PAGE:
CHAMPIONS of the WILD
National Geographic Traveller (UK)|September 2021
Behind the scenes in Uganda’s national parks, an army of conservationists works tirelessly to defend the country’s natural treasures from the threat from oil pipelines, hydro dams and poaching. With elephant numbers stabilising and lion tracking programmes in place, tourism numbers are returning, not least to the dense, misty forests that shroud the south of the country, home to more than half the world’s mountain gorillas
SARAH MARSHALL

Waves swell with the force of five oceans as water charges and tumbles over rocks. Foaming with fury and roaring with rage, jets explode from every crack and crevice, clouding the area in white smoke.

Spilling over an escarpment at the northernmost tip of Africa’s Western Rift Valley, Uganda’s Murchison Falls has forever been in a state of turbulence. This mighty bottleneck in the Nile has swallowed bridges, thrown light aircraft off course and narrowly escaped a hydro dam development.

A boiling pot of controversy, where disagreements continuously bubble away, today her mood is darker than the depths of hell. Skittish butterflies skirt over the surf and rainbows fail to reconcile their arcs as the cataract consumes everything in its path.

Heavy rains have caused water levels to surge but her anger could be down to other reasons, suggests my guide, George, as we hike from the car to a nearby viewpoint.

Termite mounds sparkle with flecks of mica and the quartzite rocks shimmer like jewels. But other riches are currently determining the future of Uganda’s oldest conservation area and biggest national park, which sprawls across a section of land larger than Cornwall in the country’s north west.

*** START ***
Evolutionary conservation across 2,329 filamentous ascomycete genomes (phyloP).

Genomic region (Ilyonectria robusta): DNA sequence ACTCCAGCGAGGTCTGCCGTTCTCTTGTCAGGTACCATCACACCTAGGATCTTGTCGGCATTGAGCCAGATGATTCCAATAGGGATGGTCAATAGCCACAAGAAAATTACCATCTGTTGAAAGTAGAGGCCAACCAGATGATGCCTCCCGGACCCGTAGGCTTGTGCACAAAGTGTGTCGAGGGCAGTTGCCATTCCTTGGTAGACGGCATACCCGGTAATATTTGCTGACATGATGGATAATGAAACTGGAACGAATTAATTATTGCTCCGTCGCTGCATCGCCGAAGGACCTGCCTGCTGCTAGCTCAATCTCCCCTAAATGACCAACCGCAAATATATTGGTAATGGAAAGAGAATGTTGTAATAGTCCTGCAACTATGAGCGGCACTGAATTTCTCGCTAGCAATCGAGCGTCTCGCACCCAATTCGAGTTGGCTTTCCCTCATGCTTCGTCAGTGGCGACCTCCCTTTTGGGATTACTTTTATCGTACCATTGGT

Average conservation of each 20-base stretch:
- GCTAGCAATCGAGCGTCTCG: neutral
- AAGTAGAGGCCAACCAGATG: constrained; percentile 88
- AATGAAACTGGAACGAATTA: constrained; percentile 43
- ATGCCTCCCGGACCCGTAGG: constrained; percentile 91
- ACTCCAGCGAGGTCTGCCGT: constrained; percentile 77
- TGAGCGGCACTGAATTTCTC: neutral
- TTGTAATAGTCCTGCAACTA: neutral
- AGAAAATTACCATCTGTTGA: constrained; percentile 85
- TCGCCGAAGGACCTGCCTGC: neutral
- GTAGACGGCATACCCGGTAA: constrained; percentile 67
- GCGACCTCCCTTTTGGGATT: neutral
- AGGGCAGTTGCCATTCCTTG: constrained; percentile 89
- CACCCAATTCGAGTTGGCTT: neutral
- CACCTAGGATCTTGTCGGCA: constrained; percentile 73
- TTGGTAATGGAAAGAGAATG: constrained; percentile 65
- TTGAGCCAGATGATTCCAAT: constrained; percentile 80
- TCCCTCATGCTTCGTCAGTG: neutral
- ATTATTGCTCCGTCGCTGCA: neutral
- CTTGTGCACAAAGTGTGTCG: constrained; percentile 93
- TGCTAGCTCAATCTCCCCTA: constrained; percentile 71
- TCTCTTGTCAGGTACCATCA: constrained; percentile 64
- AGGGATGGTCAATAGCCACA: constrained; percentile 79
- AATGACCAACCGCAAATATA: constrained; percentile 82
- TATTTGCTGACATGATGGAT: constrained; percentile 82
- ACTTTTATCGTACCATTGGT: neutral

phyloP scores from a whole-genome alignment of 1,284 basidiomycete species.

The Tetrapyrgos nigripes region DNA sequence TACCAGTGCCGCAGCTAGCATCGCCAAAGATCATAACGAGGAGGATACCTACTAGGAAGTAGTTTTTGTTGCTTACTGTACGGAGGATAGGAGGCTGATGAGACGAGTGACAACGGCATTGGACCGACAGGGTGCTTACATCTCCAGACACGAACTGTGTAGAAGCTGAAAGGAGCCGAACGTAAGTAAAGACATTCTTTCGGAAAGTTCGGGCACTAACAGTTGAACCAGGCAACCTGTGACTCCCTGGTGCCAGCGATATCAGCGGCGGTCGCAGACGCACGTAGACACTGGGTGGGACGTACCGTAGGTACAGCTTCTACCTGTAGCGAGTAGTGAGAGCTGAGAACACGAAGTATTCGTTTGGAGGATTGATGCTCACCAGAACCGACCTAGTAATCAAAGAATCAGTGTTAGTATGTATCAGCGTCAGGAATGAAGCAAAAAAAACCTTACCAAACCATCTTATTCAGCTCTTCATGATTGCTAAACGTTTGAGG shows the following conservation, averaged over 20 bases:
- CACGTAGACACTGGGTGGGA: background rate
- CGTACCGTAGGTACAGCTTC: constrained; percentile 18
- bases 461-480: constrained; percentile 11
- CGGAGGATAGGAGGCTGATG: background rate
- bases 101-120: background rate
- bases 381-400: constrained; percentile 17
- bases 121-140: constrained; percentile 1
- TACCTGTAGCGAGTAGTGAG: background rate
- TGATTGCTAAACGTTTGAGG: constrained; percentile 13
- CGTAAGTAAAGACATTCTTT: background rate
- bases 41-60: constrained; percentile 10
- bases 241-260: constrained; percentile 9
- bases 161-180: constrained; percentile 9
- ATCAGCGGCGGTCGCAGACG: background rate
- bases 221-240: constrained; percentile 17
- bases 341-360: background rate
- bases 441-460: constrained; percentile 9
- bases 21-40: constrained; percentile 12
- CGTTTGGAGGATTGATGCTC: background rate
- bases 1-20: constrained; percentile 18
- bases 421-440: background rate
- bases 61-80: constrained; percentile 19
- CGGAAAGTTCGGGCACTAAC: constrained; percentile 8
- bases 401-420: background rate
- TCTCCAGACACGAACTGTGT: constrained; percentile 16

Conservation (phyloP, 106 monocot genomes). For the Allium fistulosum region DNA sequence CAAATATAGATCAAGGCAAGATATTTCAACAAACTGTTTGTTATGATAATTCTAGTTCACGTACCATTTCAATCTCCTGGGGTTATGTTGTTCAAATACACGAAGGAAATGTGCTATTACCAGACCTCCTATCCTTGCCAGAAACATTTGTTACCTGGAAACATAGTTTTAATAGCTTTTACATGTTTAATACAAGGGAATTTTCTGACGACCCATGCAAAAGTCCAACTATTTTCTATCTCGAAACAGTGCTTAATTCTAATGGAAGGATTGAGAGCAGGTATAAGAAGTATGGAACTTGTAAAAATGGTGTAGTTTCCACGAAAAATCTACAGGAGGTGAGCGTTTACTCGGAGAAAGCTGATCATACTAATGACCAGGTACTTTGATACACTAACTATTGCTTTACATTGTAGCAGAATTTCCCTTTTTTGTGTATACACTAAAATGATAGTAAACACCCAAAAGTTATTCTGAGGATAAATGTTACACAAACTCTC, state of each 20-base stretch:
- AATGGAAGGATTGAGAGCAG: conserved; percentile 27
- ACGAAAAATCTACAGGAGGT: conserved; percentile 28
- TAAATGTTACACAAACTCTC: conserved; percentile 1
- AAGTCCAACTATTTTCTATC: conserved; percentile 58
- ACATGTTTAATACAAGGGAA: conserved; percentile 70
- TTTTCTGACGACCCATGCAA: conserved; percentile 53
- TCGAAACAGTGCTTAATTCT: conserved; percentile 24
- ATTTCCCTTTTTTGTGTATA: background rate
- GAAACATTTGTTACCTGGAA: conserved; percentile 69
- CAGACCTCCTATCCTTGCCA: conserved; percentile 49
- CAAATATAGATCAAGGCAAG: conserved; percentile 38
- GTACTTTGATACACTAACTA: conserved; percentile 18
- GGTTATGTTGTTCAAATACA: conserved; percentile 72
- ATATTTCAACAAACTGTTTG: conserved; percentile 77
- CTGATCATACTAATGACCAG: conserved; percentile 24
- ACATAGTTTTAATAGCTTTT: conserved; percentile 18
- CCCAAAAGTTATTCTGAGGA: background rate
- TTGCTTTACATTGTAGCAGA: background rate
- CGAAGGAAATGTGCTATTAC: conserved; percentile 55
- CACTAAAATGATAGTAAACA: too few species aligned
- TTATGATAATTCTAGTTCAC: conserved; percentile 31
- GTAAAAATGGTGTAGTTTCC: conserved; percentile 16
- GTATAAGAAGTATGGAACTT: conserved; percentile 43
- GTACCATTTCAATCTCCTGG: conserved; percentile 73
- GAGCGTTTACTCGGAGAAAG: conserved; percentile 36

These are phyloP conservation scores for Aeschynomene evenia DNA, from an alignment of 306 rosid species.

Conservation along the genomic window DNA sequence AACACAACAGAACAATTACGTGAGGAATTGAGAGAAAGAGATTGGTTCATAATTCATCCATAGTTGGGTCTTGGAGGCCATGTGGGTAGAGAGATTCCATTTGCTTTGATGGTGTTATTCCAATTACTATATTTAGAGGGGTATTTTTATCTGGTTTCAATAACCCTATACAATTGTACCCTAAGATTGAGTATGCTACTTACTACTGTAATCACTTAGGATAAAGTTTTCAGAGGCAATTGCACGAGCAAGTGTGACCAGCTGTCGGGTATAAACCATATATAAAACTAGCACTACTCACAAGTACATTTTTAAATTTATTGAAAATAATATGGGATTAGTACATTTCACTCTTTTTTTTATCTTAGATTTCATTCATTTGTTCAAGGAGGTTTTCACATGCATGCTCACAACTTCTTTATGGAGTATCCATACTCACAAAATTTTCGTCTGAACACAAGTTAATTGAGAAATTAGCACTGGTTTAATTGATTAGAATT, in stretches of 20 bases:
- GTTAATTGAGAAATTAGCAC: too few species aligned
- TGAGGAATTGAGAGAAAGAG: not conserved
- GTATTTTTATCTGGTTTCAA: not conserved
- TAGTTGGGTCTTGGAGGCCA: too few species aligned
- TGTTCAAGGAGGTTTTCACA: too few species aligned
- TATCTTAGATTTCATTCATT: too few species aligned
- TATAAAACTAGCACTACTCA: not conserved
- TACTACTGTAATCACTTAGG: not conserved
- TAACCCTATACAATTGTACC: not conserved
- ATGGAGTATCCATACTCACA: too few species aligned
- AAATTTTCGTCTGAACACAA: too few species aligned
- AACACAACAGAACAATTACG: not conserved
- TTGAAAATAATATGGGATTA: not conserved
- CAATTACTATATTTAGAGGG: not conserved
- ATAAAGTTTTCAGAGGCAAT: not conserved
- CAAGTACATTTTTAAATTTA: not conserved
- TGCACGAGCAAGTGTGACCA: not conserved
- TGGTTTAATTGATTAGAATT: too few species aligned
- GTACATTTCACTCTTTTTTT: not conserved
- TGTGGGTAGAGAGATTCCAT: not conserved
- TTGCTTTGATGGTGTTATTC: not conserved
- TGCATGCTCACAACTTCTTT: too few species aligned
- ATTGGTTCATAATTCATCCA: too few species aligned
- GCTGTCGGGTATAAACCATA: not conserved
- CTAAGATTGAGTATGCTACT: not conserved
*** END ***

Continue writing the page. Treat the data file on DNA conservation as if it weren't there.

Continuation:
“Oil is like a curse,” complains George as we reach the top. “Countries with it never do well.”

A decision to drill for black gold in Murchison Falls and build a pipeline to Tanzania has been met with mixed responses in Uganda, a nation wealthy in natural assets but economically poor. While French oil company TotalEnergies has promised to minimise its footprint, lodge owners, guides and environmentalists remain sceptical.

Any concern is testimony to the value Uganda places on its wild spaces. Historically, the country has been praised for its environmental efforts, and behind the scenes of its 10 national parks and multiple reserves are individuals working hard keep them safe. Meeting them is as rewarding as viewing big cats on a game drive or tracking great apes in a primordial forest — something I learn first-hand on an itinerary exploring some of the most important conservation projects accessible to tourists.

Although the oil extraction is a done deal, with most infrastructure in place and the construction of a pipeline due to start this year, only 1% or the park will be directly impacted. Exploring by dirt road and river, I encounter a precious Eden: waterways heave with crocs and hippos; papyrus reeds twitch with the stealthy tiptoe of shy shoebills; and rare Rothschild’s giraffes stride across sweeping savannahs and hills.